466. And rampant shakes his brinded mane; the ounce,
  467. The libbard, and the tiger, as the mole
  468. Rising, the crumbled earth above them threw
  469. In hillocks: The swift stag from under ground
  470. Bore up his branching head: Scarce from his mould
  471. Behemoth biggest born of earth upheaved
  472. His vastness: Fleeced the flocks and bleating rose,
  473. As plants: Ambiguous between sea and land
  474. The river-horse, and scaly crocodile.
  475. At once came forth whatever creeps the ground,
  476. Insect or worm: those waved their limber fans
  477. For wings, and smallest lineaments exact
  478. In all the liveries decked of summer's pride
  479. With spots of gold and purple, azure and green:
  480. These, as a line, their long dimension drew,
  481. Streaking the ground with sinuous trace; not all
  482. Minims of nature; some of serpent-kind,
  483. Wondrous in length and corpulence, involved
  484. Their snaky folds, and added wings. First crept
  485. The parsimonious emmet, provident
  486. Of future; in small room large heart enclosed;
  487. Pattern of just equality perhaps
  488. Hereafter, joined in her popular tribes
  489. Of commonalty: Swarming next appeared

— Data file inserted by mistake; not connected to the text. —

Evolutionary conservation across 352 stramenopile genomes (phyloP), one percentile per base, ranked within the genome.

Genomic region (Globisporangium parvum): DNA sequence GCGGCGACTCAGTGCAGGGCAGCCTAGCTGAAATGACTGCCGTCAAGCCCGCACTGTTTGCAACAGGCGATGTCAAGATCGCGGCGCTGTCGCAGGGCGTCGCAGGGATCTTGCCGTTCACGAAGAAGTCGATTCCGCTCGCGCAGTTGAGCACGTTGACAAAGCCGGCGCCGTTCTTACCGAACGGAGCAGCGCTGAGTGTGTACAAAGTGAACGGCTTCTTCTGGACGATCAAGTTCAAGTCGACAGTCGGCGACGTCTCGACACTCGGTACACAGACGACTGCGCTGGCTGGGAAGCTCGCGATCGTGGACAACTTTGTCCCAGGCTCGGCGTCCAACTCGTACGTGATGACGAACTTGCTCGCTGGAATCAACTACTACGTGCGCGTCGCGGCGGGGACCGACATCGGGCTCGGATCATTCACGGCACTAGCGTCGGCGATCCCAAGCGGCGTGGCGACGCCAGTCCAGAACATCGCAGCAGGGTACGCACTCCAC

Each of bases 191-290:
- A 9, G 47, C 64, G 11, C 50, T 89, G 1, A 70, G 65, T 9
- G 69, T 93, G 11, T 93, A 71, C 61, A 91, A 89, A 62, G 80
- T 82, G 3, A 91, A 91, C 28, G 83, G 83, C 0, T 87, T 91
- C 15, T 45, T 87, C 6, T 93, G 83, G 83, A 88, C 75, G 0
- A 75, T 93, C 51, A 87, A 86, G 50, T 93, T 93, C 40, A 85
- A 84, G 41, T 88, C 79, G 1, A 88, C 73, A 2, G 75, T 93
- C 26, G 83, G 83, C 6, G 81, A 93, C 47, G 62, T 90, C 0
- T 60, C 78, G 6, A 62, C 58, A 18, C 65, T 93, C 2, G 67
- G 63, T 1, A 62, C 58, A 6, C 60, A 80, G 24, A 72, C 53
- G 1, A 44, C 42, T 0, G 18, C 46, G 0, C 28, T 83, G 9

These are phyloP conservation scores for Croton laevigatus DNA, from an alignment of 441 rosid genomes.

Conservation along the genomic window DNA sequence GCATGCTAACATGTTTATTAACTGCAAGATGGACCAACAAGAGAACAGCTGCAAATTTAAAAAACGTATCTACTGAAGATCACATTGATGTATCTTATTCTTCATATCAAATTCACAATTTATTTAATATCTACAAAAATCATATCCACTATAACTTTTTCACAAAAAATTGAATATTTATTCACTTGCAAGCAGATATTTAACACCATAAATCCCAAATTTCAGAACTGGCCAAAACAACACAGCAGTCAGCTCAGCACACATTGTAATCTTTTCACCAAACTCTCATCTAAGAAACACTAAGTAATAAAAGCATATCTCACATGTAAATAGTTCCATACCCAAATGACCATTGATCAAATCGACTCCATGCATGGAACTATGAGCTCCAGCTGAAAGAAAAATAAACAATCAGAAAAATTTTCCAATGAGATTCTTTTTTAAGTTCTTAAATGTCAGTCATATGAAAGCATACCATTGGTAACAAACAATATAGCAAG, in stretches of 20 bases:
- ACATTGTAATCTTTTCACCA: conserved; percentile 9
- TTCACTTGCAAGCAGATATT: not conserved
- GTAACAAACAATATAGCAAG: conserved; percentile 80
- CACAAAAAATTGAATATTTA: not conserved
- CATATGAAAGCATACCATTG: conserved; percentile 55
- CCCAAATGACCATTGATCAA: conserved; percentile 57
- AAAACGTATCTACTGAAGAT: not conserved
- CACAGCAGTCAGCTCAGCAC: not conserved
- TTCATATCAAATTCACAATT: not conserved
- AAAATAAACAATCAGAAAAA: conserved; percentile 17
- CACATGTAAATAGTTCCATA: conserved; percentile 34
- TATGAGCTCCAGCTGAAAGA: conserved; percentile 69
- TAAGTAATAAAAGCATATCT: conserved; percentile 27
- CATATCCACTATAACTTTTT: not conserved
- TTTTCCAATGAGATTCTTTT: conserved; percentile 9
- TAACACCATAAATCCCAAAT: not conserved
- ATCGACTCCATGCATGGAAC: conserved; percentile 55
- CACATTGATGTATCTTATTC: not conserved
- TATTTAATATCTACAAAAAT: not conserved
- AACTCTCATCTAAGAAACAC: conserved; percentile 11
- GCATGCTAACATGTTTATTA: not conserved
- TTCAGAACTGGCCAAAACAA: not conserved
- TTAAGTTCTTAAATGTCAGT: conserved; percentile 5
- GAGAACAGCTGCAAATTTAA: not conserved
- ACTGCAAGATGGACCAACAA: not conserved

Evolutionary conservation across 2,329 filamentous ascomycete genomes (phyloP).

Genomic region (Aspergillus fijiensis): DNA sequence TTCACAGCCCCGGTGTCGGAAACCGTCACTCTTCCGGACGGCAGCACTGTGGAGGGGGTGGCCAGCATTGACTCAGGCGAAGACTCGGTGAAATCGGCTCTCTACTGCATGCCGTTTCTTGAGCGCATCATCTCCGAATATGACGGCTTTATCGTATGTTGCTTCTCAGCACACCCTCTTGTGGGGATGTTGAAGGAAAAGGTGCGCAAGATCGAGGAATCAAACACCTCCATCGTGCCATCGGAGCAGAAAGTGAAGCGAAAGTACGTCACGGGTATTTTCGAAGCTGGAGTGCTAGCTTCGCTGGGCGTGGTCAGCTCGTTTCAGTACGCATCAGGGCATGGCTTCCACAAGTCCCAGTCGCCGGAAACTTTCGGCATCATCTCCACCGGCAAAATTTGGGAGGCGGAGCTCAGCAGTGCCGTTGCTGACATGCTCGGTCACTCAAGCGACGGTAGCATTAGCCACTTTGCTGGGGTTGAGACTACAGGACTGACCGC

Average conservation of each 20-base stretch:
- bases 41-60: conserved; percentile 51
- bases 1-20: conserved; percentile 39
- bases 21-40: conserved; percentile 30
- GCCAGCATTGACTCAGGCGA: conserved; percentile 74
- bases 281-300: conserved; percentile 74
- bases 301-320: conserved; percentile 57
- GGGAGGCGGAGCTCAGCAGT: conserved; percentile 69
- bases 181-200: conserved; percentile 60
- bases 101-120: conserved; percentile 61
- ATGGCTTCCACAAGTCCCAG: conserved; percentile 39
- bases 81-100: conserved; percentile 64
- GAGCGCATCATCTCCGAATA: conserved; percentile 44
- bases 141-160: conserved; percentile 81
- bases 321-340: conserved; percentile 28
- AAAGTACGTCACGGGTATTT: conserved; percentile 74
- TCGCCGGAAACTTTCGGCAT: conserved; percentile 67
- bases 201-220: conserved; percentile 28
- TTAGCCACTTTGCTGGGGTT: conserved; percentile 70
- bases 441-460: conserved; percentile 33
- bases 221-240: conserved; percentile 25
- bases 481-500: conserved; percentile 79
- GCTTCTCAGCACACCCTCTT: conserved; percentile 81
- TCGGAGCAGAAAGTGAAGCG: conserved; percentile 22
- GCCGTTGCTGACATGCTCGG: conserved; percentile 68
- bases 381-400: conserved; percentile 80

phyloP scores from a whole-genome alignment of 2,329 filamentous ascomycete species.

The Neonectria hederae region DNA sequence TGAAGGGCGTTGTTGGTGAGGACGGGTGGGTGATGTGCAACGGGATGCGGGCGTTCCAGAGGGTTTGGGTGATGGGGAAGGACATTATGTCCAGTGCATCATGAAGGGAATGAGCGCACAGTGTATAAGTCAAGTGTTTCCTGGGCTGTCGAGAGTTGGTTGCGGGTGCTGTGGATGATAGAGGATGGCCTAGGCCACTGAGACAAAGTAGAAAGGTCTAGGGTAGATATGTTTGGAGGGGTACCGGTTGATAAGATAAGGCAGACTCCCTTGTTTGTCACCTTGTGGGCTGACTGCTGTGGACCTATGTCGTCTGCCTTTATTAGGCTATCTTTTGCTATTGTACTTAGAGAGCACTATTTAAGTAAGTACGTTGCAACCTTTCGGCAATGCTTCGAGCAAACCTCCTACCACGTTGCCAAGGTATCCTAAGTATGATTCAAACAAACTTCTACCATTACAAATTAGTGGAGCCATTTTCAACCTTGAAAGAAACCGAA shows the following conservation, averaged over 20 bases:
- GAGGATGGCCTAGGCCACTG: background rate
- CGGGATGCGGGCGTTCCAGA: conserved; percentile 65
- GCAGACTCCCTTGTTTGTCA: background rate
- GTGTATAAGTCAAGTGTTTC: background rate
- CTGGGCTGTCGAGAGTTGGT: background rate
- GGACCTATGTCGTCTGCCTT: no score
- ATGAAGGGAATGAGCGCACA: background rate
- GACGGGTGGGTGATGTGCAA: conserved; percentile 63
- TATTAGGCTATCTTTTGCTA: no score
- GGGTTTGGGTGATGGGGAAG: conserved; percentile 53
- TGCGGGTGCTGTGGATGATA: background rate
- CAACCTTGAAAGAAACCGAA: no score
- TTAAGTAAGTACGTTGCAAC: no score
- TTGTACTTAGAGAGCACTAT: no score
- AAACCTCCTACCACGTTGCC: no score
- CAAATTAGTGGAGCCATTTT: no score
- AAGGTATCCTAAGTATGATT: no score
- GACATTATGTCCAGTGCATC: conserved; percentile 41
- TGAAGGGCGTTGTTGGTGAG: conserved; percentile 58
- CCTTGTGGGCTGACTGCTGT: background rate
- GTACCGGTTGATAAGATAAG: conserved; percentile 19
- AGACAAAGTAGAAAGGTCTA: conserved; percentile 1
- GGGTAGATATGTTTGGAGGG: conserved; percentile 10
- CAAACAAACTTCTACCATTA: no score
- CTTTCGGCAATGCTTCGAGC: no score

490. The female bee, that feeds her husband drone
  491. Deliciously, and builds her waxen cells
  492. With honey stored: The rest are numberless,
  493. And thou their natures knowest, and gavest them names,
  494. Needless to thee repeated; nor unknown
  495. The serpent, subtlest beast of all the field,
  496. Of huge extent sometimes, with brazen eyes
  497. And hairy mane terrific, though to thee
  498. Not noxious, but obedient at thy call.
  499. Now Heaven in all her glory shone, and rolled
  500. Her motions, as the great first Mover's hand
  501. First wheeled their course: Earth in her rich attire
  502. Consummate lovely smiled; air, water, earth,
  503. By fowl, fish, beast, was flown, was swum, was walked,
  504. Frequent; and of the sixth day yet remained:
  505. There wanted yet the master-work, the end
  506. Of all yet done; a creature, who, not prone
  507. And brute as other creatures, but endued
  508. With sanctity of reason, might erect
  509. His stature, and upright with front serene
  510. Govern the rest, self-knowing; and from thence
  511. Magnanimous to correspond with Heaven,
  512. But grateful to acknowledge whence his good
  513. Descends, thither with heart, and voice, and eyes
  514. Directed in devotion, to adore
  515. And worship God Supreme, who made him chief
  516. Of all his works: therefore the Omnipotent
  517. Eternal Father (for where is not he
  518. Present?) thus to his Son audibly spake.
  519. Let us make now man in our image, man
  520. In our similitude, and let them rule
  521. Over the fish and fowl of sea and air,
  522. Beast of the field, and over all the Earth,
  523. And every creeping thing that creeps the ground.
  524. This said, he formed thee, Adam, thee, Oh Man,
  525. Dust of the ground, and in thy nostrils breathed
  526. The breath of life; in his own image he
  527. Created thee, in the image of God
  528. Express; and thou becamest a living soul.
  529. Male he created thee; but thy consort
  530. Female, for race; then blessed mankind, and said,